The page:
For the Roman Catholic Bishop of Odesa, Stanislav Schyrokoradiuk, one of the main reasons for the invasion of Ukraine is the way the Russian population has been misinformed: “We Ukrainians are the victims of the war; the Russian people are the victims of propaganda.” Last Tuesday, the bishop took part in an online conference at the international headquarters of the Catholic charity Aid to the Church in Need (ACN). (Cover photo: contemplative religious sisters had also to go in antibomb shelter).
According to Bishop Schyrokoradiuk, the war is “not a conflict between our two peoples”. However, people living in Russia have no access to complete information, “therefore many of them support the Russian government.” This adds more fuel to the aggression. “I hope that their eyes will be opened, so that peace can come,” says Schyrokoradiuk.
“Continue on the path of freedom, even if it is for all of us a path of the Cross”
With regard to the future for Ukraine, the bishop emphasizes that his country has no alternative to independence, freedom and orientation towards Europe. “This is our path, the one we have chosen. We want to continue on this way, even if it is a way of the Cross for all of us.”
The bishop says that his city of Odessa currently finds itself at the “epicentre of the war”. Every day there are air raid sirens and attacks. “So many ruins, so many tears, so much blood in our country.” In the first month of the war, hundreds of children were killed or seriously injured. “Children have lost hands or feet in the bombing attacks; it’s terrible!” The port of Odesa is currently blockaded; however, the Ukrainian army has been able to repel the advance of the Russian navy.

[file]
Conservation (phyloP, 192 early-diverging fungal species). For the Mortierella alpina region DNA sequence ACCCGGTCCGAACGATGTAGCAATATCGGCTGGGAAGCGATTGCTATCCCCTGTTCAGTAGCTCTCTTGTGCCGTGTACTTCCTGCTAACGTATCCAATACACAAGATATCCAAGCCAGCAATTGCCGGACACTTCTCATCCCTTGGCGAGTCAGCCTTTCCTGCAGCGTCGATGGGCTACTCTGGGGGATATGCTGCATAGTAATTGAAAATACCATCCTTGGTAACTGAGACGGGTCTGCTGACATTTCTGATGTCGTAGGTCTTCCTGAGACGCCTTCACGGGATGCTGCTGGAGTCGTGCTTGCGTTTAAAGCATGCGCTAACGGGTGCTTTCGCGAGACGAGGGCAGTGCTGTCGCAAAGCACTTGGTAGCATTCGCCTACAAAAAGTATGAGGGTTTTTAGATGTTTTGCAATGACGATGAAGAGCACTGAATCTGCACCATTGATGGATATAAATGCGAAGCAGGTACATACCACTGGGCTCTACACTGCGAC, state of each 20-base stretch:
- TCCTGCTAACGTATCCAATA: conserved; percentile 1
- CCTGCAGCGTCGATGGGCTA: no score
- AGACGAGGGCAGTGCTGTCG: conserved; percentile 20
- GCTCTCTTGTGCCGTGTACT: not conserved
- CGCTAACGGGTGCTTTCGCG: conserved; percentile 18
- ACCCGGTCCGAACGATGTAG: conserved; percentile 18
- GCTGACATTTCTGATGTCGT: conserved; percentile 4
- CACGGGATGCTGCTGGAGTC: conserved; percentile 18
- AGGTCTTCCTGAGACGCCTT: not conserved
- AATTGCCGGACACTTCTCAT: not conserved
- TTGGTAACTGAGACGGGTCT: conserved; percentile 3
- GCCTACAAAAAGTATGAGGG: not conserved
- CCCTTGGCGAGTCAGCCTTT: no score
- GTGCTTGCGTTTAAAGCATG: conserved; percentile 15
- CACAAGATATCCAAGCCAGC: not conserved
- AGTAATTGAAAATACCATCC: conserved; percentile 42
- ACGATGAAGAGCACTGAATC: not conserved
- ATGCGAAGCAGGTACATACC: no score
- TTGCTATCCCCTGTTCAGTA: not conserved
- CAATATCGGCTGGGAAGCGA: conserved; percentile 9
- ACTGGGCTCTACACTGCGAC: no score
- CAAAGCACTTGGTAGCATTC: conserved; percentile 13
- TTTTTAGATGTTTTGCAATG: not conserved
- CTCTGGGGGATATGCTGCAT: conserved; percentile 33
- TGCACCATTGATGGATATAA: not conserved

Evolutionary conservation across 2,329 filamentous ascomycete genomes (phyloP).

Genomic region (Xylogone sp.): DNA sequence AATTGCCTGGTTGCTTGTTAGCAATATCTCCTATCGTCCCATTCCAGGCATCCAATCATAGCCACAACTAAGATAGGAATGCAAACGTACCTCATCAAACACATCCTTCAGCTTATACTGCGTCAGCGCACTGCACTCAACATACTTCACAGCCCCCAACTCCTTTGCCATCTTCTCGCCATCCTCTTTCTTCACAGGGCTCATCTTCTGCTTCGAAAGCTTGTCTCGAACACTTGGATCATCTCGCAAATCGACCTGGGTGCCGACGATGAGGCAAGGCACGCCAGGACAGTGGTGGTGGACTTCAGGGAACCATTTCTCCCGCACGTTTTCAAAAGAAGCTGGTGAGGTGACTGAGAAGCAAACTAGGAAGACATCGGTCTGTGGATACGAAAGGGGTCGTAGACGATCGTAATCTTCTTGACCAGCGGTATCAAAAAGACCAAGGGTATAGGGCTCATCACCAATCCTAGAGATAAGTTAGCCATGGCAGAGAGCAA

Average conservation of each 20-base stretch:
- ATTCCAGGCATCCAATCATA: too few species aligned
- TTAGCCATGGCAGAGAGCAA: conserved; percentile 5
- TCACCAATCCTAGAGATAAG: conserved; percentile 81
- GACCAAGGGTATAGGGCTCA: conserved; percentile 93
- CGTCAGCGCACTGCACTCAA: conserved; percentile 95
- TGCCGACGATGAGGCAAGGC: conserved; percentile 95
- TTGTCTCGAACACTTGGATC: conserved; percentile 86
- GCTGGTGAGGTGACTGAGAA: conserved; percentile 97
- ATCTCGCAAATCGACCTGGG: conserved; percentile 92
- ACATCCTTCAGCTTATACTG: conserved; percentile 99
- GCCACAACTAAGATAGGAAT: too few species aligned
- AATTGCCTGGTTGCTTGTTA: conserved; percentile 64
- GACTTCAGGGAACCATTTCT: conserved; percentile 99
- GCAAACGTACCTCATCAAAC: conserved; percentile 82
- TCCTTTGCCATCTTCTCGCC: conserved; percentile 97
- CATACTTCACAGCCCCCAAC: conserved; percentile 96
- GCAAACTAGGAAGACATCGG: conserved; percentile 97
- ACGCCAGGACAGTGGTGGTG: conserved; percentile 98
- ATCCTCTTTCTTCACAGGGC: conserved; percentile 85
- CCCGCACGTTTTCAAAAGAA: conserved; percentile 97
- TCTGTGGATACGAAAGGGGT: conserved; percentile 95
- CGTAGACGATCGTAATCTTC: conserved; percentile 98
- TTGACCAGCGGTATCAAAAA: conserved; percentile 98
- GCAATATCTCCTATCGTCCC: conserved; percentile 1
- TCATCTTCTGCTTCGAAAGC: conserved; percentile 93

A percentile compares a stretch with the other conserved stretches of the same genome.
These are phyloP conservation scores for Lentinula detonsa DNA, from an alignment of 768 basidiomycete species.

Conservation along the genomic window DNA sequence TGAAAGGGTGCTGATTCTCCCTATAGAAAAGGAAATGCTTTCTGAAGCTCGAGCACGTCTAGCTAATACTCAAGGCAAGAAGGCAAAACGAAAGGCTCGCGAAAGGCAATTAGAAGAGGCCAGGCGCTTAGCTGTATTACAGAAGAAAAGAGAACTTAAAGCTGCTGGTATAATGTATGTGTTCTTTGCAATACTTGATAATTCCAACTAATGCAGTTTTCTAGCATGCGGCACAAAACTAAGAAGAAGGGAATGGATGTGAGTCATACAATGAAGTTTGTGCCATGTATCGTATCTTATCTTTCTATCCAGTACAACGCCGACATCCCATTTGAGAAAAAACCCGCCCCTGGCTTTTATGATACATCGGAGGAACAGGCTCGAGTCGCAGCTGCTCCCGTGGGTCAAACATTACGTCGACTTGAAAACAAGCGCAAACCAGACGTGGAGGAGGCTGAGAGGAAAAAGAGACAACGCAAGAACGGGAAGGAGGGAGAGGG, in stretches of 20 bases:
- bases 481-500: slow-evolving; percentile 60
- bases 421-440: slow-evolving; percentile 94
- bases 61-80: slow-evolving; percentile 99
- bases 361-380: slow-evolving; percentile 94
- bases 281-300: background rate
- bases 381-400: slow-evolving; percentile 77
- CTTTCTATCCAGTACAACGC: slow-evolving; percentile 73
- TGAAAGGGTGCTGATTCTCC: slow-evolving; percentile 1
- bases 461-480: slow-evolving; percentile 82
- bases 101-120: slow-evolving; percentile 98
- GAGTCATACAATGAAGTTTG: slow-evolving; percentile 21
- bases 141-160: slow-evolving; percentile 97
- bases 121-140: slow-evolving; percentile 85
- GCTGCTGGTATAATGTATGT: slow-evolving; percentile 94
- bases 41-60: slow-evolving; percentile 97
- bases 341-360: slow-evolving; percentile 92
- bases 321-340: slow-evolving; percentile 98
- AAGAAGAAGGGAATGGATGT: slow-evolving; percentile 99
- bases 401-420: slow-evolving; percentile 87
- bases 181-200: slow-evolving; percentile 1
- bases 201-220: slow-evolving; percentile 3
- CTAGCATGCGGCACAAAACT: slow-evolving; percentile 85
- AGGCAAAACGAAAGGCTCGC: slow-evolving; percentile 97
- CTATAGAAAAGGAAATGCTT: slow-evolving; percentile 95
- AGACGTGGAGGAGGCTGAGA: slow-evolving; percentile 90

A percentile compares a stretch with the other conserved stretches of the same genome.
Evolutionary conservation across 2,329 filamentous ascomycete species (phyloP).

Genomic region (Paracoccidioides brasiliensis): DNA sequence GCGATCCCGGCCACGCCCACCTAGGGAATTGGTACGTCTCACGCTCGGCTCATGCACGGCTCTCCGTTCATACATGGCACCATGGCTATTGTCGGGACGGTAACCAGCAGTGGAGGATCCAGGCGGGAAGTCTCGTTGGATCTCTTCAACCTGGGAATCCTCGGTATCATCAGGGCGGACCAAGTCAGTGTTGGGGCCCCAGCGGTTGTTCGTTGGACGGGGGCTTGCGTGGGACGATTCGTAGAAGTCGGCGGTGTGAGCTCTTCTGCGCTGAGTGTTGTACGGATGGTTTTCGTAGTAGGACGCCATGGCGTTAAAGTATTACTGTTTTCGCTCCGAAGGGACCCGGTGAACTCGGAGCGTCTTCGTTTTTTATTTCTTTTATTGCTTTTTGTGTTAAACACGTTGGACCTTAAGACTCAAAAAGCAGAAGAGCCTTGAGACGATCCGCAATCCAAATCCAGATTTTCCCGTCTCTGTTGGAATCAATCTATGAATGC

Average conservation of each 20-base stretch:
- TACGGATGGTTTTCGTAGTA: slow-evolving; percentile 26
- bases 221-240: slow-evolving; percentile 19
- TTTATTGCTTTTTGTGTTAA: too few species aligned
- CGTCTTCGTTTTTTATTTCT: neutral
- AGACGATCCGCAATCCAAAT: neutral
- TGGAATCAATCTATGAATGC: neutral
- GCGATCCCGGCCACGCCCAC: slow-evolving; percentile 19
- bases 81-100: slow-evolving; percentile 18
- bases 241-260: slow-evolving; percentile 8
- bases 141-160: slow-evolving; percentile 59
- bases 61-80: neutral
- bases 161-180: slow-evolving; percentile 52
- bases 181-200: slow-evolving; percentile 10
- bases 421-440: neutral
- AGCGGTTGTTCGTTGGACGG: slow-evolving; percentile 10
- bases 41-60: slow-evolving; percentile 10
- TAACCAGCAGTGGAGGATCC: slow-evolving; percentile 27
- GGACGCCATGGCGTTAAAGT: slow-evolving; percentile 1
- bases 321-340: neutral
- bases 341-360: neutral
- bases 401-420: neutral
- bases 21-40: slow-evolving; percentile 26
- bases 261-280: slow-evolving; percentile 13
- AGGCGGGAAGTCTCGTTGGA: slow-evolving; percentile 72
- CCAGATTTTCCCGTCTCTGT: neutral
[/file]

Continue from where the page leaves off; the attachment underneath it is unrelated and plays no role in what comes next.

Church buildings also destroyed
The situation is also tense in the other two ports of Kherson and Mykolaiv to the northeast. Kherson has been completely occupied, and although the Russian army is pulling out of Mykolaiv, there are daily airstrikes.
During the night of March 28 to 29, a building belonging to the Catholic parish was also destroyed in an attack, reports the bishop: “Nevertheless, many people in Mykolaiv want to stay, and that is my big concern.” All the priests in the conflicted areas have also stayed. “The priests go from village to village, bringing the people relief. They are very committed to their work, although it is very dangerous.”
Humanitarian Aid More or Less Assured
Since the sea passage is cut off, the Diocese of Odesa-Simferopol has organized its transport, which picks up food and medicine from Lviv in the West, often at great danger to the drivers. Lviv is the central distribution point for goods which arrive from Poland and western countries.
Humanitarian aid in the Odessa region has now to a large extent been secured, says the bishop: “We help without regard to religion or nationality – people from 120 nations live in Odesa.” Cooperation with other Christian denominations in helping the suffering population is going very well, including with the Ukrainian Orthodox Churches and the Protestants.
ACN is also an important support. Not only was the charity the first to offer help, but it has also committed to financing further vehicles so that supplies can be assured for people in remote villages. “We are very moved by the solidarity,” emphasizes Bishop Schyrokoradiuk.
All in all, people in the war area are holding together very strongly; there is even optimism, confirms the bishop. “People haven’t lost their sense of humour and try to see the positive side of life. That’s how Odesa is!”
At the beginning of the war in Ukraine, ACN organized emergency aid in the amount of $1.5 million. More aid is on the way. The support helps priests and religious who work throughout the country in parishes with refugees, in orphanages and homes for the elderly.